Royal Exchange Theatre Company
Royal Exchange, Manchester
24 October - 16 November, 2019; 2hr 20min
In the programme notes for his new play, Simon Stephens recalls director Sarah Frankcom suggesting how much the Royal Exchange space is an actors' theatre. This could not be better illustrated than in the work of the 10 excellent actors Frankcom has assembled for Stephens' unusual and technically demanding play. Their style is at once convincingly naturalistic in its northern idiom and vividly expressive, even expressionistic.
It begins boldly with a 10 minute soliloquy from Rebecca Manley as Christine. This centres on the moment when, returning to her old habit, she reaches for a bottle of vodka in the Co-op and drops dead. After that she moves from the first to the third person and narrates her life: the early loss of her mother, baby and marriage at 17 to someone she thought she loved, remarriage at 19 to someone she knew she did not, two further children and alcoholism.
The play then shows us the grown-up lives of the three children, their tribulations and relationships, and of Bernard (Lloyd Hutchinson) her second husband at or near to the moment of Christine's death. This is done in series of intense and funny scenes that frequently overlap, and is very skilfully managed by Frankcom and her actors.
There is Jess (Witney White) slowly discovering love with Michael (Tachia Newall). Both actors develop the relationship from fierce uncertainty to genuine affection with great sensitivity. Steven (David Moorst) is gay and also deeply uncertain – "I hate my life!" – only slowly coming to accept Andy's firm, unselfish kindness (a witty performance from Jamie Samuel). Ashe is the most anguished of the trio, unconvinced by the claims of her baby's father Joe (Freddie Gaminara) to be a reformed addict and suspecting that his mother's offer to look after baby Leighton is an effort to buy him. As Ashe, Katie West, wildly aggressive in the first half, finds real pragmatic strength at Christine's funeral at the evening's end.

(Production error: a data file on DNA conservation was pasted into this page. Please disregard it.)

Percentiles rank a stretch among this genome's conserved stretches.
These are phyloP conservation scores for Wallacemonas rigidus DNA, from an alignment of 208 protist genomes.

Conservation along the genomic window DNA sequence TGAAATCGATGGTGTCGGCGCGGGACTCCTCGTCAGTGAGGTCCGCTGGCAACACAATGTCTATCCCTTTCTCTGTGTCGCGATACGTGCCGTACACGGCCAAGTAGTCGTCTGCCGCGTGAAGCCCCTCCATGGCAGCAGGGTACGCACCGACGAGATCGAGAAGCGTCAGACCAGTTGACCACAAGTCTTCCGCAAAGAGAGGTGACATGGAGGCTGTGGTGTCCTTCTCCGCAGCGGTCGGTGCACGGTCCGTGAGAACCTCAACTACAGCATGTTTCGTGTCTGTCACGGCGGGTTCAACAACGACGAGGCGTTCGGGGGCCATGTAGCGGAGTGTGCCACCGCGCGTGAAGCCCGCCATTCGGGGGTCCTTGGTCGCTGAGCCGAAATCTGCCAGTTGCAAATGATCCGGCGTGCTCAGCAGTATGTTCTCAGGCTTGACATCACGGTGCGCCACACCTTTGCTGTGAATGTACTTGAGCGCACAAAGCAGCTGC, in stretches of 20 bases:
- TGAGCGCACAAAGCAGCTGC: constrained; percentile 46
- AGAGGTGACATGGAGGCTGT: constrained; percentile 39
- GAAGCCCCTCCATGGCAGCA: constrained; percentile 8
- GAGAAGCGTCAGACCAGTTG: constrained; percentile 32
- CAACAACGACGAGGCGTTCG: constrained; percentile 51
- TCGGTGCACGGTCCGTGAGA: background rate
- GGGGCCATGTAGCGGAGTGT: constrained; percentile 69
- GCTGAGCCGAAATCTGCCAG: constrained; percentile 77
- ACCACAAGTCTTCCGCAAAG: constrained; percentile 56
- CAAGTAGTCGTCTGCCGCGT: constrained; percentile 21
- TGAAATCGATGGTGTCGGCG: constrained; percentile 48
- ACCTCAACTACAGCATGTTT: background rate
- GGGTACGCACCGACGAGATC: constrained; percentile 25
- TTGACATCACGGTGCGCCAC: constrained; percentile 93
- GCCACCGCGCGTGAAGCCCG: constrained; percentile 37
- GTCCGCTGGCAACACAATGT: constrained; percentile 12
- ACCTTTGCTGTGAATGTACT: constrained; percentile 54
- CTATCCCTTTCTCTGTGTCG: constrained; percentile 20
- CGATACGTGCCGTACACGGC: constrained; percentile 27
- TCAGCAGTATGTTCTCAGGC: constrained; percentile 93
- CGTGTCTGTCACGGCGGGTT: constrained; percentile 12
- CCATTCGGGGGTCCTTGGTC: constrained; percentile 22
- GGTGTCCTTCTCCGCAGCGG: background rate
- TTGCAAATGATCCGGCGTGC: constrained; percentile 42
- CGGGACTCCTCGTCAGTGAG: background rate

Bernard, father and unfaithful husband, has somehow inveigled his mistress Michaela (Carla Henry) into setting up a threesome with her friend Emma (Mercedes Assad). In fact Bernard is obviously more exercised by ordering a gargantuan Chinese meal. In Lloyd Hutchinson's fine portrayal, Bernard shows a northern inflection of someone self-deceived by the generous, expansive man he thinks himself to be.
At some moment Jess, Steven, Ashe and Bernard all let out visceral howls of paIn.
None of these lives are easy, shot through as they might be with sardonic wit. But, as Jarvis Cocker's Hymn to the North – written for the play and appearing sporadically throughout before its full-blown choral rendition at the end – says, "Life still needs to be filled none the less. So go and find something to love". This is what Stephens' characters do, surviving the ravages of a "contactless society" and the rain that falls from a cloudless sky, with straightforward "northern love", from saying thank you to bus drivers to devoting themselves to the future of baby Leighton. In Cocker's evocative lyric they "stay in sight of the mainland" and if they risk sentimentality, they do escape it and show again the truth of what the poet Tony Harrison wrote years ago: "[UZ} can be loving as well as funny".